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Walmart Self-Checkout Shoplifting

Walmart Self-Checkout Shoplifting

Many retailers are phasing out human cashiers in favor of self-checkout systems. The stores have figured out that buying a self-checkout system can be less expensive than paying hourly wages for an employee. Walmart is one of the pioneers of this trend. We especially see cases from the Walmart in Lexington, Redbank, West Columbia, Batesburg, and Harbison. 

All Lexington County and Columbia area Walmarts now have self-checkout lanes. These are frequently the only lanes without huge lines, making them a tempting option.

One problem with self-checkout though is the risk of being accused of theft if you fail to properly ring up all of your items. Without a cashier or another employee to help it can be easy to overlook something, especially when you are busy with ringing, bagging, and trying to load everything.

We’re seeing a regular stream of clients who have been charged with shoplifting after trying to use the self-checkout lanes at Walmart. Typically what happens is someone is approached by store security shortly after completing their transaction. They may point out that only some of the items were scanned. At this point even if it was an honest mistake you can be charged with shoplifting.

A shoplifting charge is always a criminal offense. It doesn’t matter if you were immediately taken to jail or not. Even if you were only given a ticket you are still facing a possible jail sentence of up to 30 days when your case gets to court, plus having a potentially lifetime criminal conviction put on your record.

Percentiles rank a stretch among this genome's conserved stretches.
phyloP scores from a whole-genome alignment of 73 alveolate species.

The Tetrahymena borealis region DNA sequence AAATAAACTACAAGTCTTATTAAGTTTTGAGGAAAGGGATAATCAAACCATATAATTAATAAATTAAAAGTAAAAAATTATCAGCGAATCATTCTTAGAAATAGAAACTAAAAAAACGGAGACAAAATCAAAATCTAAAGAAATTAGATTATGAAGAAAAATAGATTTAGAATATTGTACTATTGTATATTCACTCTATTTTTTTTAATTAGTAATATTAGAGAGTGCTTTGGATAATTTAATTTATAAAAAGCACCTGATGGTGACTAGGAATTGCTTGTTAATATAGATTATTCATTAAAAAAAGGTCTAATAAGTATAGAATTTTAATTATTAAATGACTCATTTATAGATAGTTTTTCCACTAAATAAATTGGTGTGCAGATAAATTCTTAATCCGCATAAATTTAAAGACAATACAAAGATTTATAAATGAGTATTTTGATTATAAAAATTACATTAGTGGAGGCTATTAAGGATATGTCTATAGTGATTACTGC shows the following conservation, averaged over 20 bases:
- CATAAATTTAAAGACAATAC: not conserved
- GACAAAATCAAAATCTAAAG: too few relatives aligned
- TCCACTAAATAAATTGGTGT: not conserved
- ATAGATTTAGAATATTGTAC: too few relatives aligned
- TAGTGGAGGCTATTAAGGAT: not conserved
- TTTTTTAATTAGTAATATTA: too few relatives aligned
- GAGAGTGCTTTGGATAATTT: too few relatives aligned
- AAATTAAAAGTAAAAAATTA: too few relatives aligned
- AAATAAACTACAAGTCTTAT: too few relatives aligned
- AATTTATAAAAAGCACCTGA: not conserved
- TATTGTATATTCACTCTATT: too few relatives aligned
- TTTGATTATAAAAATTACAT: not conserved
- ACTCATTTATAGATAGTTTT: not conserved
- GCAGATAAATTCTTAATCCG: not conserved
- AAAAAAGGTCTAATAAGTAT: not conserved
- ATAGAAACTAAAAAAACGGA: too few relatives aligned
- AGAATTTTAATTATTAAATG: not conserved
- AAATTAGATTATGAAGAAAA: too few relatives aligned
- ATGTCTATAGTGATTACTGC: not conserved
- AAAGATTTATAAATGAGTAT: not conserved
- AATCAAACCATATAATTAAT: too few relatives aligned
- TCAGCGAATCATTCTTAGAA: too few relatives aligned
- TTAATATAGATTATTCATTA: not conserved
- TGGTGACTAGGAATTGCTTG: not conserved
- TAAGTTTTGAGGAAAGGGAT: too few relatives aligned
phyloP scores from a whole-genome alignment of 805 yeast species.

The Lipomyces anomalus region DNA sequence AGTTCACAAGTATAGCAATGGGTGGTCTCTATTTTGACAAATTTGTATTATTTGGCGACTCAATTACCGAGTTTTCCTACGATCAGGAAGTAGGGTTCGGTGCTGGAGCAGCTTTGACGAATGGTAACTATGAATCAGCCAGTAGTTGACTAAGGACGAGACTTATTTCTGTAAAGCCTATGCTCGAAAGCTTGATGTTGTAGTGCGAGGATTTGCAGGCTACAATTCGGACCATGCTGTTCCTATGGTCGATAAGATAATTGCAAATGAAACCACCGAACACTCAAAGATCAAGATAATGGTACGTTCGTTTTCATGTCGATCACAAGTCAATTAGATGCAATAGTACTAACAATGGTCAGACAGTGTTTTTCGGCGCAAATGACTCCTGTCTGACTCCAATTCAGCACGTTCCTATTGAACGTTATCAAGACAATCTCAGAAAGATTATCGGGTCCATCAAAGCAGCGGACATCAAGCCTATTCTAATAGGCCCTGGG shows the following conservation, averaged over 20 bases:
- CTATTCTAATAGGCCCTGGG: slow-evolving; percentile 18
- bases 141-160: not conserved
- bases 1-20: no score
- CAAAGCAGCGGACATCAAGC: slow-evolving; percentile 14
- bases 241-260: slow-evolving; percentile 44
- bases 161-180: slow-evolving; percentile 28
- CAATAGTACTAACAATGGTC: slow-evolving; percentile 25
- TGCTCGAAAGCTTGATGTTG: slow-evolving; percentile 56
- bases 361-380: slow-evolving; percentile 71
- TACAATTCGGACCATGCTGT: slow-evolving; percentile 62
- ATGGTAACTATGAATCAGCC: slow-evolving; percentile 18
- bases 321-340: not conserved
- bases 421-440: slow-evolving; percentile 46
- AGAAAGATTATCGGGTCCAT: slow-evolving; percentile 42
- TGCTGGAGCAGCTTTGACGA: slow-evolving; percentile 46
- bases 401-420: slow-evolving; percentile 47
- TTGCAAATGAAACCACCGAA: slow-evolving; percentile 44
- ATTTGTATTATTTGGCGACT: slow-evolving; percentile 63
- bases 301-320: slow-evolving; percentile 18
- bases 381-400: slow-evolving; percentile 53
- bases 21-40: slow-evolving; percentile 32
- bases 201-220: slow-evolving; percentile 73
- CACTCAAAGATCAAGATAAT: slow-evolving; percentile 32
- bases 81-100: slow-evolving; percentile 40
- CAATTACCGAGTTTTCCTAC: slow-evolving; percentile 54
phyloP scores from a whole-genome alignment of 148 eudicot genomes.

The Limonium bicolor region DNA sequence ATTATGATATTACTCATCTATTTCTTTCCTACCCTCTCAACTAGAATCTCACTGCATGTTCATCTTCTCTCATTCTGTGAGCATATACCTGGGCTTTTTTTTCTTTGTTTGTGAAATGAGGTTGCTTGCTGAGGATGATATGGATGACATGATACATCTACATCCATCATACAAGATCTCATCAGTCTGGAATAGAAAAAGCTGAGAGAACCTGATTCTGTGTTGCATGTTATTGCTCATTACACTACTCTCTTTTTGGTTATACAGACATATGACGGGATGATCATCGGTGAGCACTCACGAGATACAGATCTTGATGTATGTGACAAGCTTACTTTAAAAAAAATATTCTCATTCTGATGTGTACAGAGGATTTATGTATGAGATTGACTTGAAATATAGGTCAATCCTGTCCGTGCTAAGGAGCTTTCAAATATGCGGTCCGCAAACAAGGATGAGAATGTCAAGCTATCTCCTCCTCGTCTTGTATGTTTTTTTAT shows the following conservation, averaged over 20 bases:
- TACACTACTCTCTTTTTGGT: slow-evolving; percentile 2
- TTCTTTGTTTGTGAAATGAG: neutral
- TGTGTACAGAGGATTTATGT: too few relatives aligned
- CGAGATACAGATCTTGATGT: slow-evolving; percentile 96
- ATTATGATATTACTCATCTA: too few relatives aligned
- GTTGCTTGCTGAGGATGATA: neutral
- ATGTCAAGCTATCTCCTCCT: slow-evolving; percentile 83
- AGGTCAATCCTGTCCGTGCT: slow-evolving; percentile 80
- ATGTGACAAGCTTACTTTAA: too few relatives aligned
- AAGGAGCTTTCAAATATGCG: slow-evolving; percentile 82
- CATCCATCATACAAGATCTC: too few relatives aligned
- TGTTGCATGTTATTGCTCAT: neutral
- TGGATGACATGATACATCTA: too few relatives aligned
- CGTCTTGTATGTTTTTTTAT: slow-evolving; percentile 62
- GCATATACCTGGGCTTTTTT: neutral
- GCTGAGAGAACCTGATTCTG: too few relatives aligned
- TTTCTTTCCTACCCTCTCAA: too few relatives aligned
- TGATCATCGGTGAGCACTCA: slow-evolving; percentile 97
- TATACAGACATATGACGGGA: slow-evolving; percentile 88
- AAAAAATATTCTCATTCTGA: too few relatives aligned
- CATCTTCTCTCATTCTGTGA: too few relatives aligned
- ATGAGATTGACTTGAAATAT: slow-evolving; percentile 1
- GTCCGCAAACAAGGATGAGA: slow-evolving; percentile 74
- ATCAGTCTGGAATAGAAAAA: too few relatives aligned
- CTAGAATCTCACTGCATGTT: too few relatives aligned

Under South Carolina law you can be charged with shoplifting for failing to ring-up all of your purchases. However there is a legal requirement that you must specifically intend on stealing. For example, here are some examples of situations where someone could be at risk of a charge, but isn’t guilty:

A mother with two children uses the self-checkout lane. She laid a greeting card flat in the buggy but then sat her purse on top. After going through the checkout she rang up all of her groceries and items, but forgot the card because it was under her purse. Even though she didn’t ring it up, and tried to leave with the card, this isn’t shoplifting since she didn’t intend on stealing.

A man buys some clothes and a week’s worth of groceries. He scans everything, or so he thought. For whatever reason a case of beer in his shopping cart didn’t ring up, even though he aimed the hand-held scanner and heard a “beep”. After being stopped by security the man doesn’t know if the equipment malfunctioned, or perhaps he heard a beep from the next terminal and though it was his. Either way, he thought he rang up the beer and didn’t mean to take it without payment.

If you’ve been charged with shoplifting after using a Walmart of any other self-checkout lane, you have important legal rights that can help you avoid a false or unfair criminal conviction. You should also know that the store security is frequently in area courts, and is known by area judges, prosecutors, and police officers.  They are there all the time.

There are however numerous legal strategies that can help you. These can include getting copies of security footage from Walmart before you go to court, or other materials to help build a defense. We offer free consultations in our office for anyone charged with a Walmart or other self-checkout shoplifting. Even if you think the evidence is clear that you are guilty, there still can be options to help you avoid a conviction or jail sentence. Contact us for a free consultation. 


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